OHS Canada Magazine

Big Brother’s Watching

September 1, 2014
By Carmelle Wolfson
Workers Compensation

Ontario’s workers’ compensation board is increasingly using covert surveillance to target injured workers with costly claims, legal experts say.

Ontario’s workers’ compensation board is increasingly using covert surveillance to target injured workers with costly claims, legal experts say.

While the Workplace Safety and Insurance Board (WSIB) has always used private investigators to look into anonymous tips about potentially fraudulent claims, Maryth Yachnin, staff lawyer at the Industrial Accident Victims’ Group of Ontario (IAVGO), says the WSIB has recently started spying on injured workers, even when there is no reasonable suspicion that the person is misrepresenting a claim.

“In the past, it seems they did more targeted surveillance when they had some specific reason to suspect fraud,” Yachnin says. Now, they use a red-flag model, in which case handlers are asked to identify signs indicative of fraud or misconduct.

Internal WSIB documents, obtained by the IAVGO through a Freedom of Information request, show that these red flags refer to things that include psychological problems, frequent changes of address, prolonged healing, chronic pain and anti-social behaviour — even language barriers.

“I was surprised that the board would identify those markers as suggestive of fraud,” Yachnin says. “I just didn’t see the connection to misconduct or fraud, but what I do see a connection to is more expensive claims.”


Other red flags listed in the document include erratic employment history, accidents that occur shortly after being hired, travelling unreasonable distances to see a doctor, first-time medical treatment from a chiropractor and pre-existing medical problems.

In an email that the WSIB sent to its staff in June 2011, director of compliance Bob Thomas confirms that increased surveillance is taking place. “Now that we are conducting more surveillance related to misrepresentation of level of disability where we don’t have an actual allegation, for example, call record, there have been lots of questions from compliance specialists around what constitutes sufficient grounds to warrant surveillance,” he writes.

Yachnin relates the experience of her client, Jennifer Williams, who went on workers’ compensation after physical and psychological injuries prevented her from working as a personal support worker. An investigator secretly videotaped Williams shopping at Honest Ed’s, and the board later determined that she was fit to work as a customer-service representative. After alleging that Williams was uncooperative during re-training, the board concluded that she could earn $26 an hour in customer service and cut off her benefits.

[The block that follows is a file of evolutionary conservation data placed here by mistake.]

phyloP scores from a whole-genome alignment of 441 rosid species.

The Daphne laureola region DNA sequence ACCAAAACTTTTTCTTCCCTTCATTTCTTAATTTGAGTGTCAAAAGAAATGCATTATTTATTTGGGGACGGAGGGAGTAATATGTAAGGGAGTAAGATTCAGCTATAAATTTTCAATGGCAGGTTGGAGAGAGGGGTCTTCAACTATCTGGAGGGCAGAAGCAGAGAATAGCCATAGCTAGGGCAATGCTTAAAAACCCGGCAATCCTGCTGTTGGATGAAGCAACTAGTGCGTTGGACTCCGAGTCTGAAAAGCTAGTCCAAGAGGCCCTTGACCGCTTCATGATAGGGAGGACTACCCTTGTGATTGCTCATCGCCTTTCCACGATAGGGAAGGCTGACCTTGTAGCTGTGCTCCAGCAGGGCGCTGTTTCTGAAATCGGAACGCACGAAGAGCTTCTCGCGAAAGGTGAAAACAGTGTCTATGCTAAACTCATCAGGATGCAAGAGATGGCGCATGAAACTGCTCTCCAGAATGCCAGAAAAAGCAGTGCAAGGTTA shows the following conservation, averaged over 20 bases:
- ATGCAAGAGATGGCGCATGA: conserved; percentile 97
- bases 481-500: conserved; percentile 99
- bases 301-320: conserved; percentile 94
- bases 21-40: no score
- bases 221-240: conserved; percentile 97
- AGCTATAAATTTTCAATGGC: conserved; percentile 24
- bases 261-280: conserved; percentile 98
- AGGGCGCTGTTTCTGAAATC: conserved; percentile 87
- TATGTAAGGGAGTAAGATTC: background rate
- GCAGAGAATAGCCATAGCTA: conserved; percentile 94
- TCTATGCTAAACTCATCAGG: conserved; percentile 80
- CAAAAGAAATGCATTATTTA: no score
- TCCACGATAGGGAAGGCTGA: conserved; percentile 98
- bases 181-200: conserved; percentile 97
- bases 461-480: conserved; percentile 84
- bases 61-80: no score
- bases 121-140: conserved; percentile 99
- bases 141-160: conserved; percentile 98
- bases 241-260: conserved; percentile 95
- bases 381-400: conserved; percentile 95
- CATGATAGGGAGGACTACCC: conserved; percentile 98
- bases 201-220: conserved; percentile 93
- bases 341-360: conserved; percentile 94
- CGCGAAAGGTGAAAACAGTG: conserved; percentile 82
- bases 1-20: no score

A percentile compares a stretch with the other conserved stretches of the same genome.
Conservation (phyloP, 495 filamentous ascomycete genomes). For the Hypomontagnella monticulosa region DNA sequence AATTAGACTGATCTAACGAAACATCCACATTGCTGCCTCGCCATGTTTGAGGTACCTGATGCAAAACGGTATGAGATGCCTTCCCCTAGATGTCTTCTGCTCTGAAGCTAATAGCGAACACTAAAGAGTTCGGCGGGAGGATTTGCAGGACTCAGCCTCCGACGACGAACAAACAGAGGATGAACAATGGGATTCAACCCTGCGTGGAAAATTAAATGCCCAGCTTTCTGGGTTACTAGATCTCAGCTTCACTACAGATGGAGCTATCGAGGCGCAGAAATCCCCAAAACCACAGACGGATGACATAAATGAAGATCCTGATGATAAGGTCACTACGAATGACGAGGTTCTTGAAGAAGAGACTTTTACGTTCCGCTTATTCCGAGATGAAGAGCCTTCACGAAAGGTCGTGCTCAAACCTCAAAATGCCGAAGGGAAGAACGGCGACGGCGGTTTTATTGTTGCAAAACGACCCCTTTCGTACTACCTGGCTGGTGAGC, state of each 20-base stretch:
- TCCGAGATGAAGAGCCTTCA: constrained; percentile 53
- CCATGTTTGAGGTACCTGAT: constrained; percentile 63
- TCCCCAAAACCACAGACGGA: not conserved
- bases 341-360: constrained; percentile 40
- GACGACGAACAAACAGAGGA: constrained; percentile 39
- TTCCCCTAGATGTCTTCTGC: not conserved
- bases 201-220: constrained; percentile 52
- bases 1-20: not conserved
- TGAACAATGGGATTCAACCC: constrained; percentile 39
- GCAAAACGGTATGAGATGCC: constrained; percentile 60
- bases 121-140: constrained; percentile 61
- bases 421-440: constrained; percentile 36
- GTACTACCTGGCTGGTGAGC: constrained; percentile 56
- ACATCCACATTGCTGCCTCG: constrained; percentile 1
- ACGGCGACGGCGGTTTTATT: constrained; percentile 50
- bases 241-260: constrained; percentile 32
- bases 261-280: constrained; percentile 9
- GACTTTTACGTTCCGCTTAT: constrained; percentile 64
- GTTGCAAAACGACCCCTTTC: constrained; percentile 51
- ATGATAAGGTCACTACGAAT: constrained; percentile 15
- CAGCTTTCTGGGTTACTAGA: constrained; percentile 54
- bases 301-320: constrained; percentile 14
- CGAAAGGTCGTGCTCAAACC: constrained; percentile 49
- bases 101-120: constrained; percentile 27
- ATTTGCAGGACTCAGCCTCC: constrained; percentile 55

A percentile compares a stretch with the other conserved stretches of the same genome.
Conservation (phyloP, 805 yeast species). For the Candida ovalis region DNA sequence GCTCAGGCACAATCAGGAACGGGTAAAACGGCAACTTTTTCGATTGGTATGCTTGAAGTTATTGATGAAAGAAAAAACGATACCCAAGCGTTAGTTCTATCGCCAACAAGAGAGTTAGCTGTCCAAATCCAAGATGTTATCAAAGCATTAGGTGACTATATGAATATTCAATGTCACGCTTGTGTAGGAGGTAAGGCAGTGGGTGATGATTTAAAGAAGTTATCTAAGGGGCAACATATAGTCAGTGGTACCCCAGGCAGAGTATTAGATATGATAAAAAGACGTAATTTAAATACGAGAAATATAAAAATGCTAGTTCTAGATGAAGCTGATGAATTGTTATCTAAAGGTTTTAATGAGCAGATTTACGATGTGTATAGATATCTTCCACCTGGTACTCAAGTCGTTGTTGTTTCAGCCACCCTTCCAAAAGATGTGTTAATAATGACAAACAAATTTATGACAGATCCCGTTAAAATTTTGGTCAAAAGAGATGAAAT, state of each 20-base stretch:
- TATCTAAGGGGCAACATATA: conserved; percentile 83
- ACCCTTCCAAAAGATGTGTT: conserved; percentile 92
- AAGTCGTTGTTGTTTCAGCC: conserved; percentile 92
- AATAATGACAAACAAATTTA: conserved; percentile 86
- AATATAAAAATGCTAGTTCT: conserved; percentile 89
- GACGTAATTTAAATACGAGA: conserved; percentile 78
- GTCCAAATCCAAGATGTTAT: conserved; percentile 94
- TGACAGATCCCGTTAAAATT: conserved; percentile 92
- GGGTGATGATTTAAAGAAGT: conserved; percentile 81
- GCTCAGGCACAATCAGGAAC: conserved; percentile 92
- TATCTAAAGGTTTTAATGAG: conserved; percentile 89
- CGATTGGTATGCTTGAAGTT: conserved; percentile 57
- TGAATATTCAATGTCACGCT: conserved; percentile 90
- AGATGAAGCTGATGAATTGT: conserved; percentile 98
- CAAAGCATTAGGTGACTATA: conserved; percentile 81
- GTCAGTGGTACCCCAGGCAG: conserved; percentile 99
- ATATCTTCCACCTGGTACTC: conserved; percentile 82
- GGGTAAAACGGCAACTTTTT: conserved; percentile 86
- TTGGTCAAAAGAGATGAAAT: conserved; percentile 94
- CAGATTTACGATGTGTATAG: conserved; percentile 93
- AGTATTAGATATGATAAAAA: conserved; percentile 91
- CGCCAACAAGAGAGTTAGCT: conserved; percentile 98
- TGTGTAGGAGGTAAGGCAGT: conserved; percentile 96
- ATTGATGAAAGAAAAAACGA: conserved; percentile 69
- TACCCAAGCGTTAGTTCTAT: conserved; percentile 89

John Bartolomeo, lawyer at Toronto Workers’ Health and Safety Legal Clinic, affirms that the WSIB is taking a more aggressive approach than in the past, when “an anonymous tip or something was usually called in to start the process and even then, the board sometimes didn’t bother.”

Bartolomeo says he has defended several clients, mostly those with psychological injuries, in relation to surveillance around allegations of fraud. In one case, a client who became reclusive following a workplace incident was advised by his therapist to “get out more.” Then surveillance began, and Bartolomeo claims that the board accused the client of lying since he was no longer housebound. “It turned out the only reason he could do those things is because he was urged to do so to make life changes by the therapist.”


Brian Sartorelli, president and chief executive officer of Investigative Risk Management — a Barrie, Ontario-based firm that conducts surveillance on WSIB claimants for employers — says pursuing an investigation without reasonable evidence is frowned upon. “If you are unionized, that is going to be thrown out. It is going to hold no weight whatsoever.”

Furthermore, investigators should refrain from misrepresenting themselves or hacking into accounts to access social-media profiles, infringing on privacy by videotaping the subject in private settings and entrapping them, Sartorelli says. “The investigation has to be absolutely above board.”

Sartorelli suggests that surveillance is becoming more common for both the WSIB and corporations, especially in cases involving third-party reports of claimants doing activities that do not reflect their injuries.

Tonya Johnson, senior public-affairs consultant for the WSIB, maintains that the board has not changed its practices. “There is no one factor that would result in a decision to undertake surveillance. There have been no changes to our surveillance policy, selection criteria or approvals process,” she says. “Like any large insurance system, the WSIB does need to investigate potential compliance issues brought to our attention, involving employers, workers or providers. These represent a small handful of claims, approximately 0.075 per cent of total claims received annually.”

One of the internal WSIB documents obtained by the IAVGO suggested that WSIB staff “consider how the anticipated activity will inform benefit-entitlement decisions,” and that there “must be a strong likelihood surveillance evidence will have a demonstrable impact on benefit entitlement.”

The WSIB receives more than 200,000 new claims and pays out $2.6 billion annually. “Our services are focused on minimizing the impact of workplace injuries through helping injured workers recover and return to work,” Johnson says. “In fact, 92 per cent of all injured workers are back to work at no loss in wages within one year of their injury.”

Carmelle Wolfson is assistant editor of OHS CANADA.

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